We published a list of things that white people should never say to their black co-workers. Now, Risha Grant, a public relations professional and diversity and inclusion expert, asked white people on her Facebook feed, to list the things that black people say or may do that annoy them.

Here are 16 of the top annoyances (mild and otherwise) that white people said they felt about black people mostly in the workplace, but also in general (these are posted verbatim from Risha Grant’s Facebook feed):

When you want to be friends with them at work but there are other black girls so you just can’t get close cuz ur just the white girl who is held at arms length. You get the feeling that they don’t believe you wanna be their friend. They think we are too different.

…there have been times that conversation with a Black person somehow turns to the topic of inequality…I have no way of truly knowing all the privilege that I enjoy as a white, straight male. I just know there are times, I’d like to learn more and the door closes.

…any time a black person walks into a room — say a new employee in an office — they make a beeline to the other black faces. It can be disappointing because I may know from advance notification about your hiring that you and I have a lot in common, but I have to work harder to be your friend.

On social media, a lot of my activist black friends will post complaints about “white people say …” “white people think…” “white people do …” And I always feel like saying, “Not ALL white people!”

 more common amongst my black friends than any other group. I don’t like it when black people bring up my ‘white privilege’ for the reason they aren’t as well off as they THINK I am

I feel uncomfortable joining amazing organizations if prefaced with ‘black’. Like black nurses association. These are amamazazazing colleagues I want to network with but….I’m not black.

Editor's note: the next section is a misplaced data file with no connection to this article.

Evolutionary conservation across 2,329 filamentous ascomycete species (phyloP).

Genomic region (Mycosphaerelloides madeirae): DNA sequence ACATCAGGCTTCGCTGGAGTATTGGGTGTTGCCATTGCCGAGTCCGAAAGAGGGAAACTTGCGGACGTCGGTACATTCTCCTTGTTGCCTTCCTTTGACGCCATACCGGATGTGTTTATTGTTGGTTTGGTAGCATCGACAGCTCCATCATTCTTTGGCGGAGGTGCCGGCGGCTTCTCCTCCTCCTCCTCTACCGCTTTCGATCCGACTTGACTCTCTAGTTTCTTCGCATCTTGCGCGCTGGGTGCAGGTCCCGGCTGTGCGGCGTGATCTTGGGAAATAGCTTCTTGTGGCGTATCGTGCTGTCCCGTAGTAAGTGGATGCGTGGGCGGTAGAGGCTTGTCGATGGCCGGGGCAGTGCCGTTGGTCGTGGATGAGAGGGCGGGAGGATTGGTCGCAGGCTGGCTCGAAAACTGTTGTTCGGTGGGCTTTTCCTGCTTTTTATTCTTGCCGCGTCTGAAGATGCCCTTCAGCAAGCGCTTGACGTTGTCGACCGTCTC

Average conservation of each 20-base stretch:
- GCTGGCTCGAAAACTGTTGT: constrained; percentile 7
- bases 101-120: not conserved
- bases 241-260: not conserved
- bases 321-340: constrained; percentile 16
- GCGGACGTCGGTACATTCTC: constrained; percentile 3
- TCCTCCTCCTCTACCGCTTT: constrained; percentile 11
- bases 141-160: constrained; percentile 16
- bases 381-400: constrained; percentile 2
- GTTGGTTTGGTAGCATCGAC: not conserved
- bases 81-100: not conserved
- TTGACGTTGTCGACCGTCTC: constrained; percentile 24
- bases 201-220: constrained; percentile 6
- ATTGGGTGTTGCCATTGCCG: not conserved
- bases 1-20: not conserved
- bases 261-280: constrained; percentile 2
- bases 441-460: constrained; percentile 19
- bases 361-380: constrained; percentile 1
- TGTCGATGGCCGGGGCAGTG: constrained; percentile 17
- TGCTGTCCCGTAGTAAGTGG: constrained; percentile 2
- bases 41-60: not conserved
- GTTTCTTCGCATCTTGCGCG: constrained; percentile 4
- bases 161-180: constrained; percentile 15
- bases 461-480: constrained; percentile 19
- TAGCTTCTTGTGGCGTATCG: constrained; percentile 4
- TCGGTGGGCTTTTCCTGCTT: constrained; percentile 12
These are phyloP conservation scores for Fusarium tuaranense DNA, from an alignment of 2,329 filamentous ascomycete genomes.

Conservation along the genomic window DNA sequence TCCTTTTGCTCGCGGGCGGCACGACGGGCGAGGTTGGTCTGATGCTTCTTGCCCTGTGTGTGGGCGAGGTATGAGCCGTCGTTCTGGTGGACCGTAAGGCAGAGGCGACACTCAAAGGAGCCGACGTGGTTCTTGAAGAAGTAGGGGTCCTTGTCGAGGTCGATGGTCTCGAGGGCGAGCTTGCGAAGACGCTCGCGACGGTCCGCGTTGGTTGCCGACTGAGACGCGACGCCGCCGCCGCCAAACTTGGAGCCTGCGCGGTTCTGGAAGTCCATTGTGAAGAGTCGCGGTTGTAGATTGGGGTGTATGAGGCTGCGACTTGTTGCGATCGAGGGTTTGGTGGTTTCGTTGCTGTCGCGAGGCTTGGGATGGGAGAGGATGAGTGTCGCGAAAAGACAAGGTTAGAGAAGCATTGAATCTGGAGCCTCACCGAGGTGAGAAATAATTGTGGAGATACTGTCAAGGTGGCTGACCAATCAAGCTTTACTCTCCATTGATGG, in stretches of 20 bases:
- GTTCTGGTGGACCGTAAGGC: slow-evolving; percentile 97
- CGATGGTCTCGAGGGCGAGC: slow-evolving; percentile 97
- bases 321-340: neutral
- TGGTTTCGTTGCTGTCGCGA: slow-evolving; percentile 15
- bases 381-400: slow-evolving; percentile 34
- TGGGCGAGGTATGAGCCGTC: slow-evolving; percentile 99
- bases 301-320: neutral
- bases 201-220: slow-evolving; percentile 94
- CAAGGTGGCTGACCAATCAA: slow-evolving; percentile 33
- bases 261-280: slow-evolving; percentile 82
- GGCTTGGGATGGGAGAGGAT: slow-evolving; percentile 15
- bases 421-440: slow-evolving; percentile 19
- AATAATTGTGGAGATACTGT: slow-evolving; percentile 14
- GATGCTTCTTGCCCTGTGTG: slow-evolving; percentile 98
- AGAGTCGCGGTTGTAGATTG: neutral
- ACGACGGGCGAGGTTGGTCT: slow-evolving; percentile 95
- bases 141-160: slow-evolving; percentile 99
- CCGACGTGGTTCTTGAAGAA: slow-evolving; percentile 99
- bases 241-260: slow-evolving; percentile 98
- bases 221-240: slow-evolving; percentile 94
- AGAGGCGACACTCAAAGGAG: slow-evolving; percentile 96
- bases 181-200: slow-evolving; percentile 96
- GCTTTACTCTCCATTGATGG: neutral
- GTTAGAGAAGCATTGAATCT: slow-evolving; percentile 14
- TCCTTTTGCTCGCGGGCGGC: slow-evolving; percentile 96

…have noticed a lot of times when I expect the black friend of mine to follow through or follow up on a conversation, weather [sic] it be to contact someone in business or to get back with me with some information it doesn’t always happen. So I would say for me it’s follow through or follow up when conversations are made about moving forward with something.

when I was working with children it seemed more common for black adults to come down on a child for crying or having emotions (particularly when little boys and young men cried, telling them to “Man up.”)

I can say that in my traditional classrooms over the years I’ve had more black kids that seem to go right to fighting on the playground- not a lot of build up, just straight to throwing punches

“The victim.” The ones that make any non black race feel like a dog for what their ancestors may or may not have done during the periods of slavery, and act like the current period non black races owe them something for it. 

Speaking as if they are uneducated. not accents but refusing to speak correctly.

…it seems like African Americans never use a crosswalk. Even if it’s right in front of them, they will go out of their way NOT to cross at the light. Is there something there or am I imagining things?

Poor grammar

It really irritates me that y’all can dance so much better than me! (No one who witnessed it has EVER forgotten your valiant attempt to teach me the Wobble!)

…please don’t assume all white people support Trump. Because we don’t.

A white person has to walk on eggshells with caveats to keep overly sensitive people from being offended — that seems to be one thing that black people do—get offended to easily.

In an article for TulsaWorld.com about her controversial Facebook question, Grant wrote that it took “almost two days to manage the 206 comments, shares, direct messages, and personal texts I received.” She went on to say, “Exercise that muscle to help you understand that regardless of how you identify, we are all a part of the human race. Once we understand that, we will better understand each other; and with that comes grace, respect, and total acceptance.”

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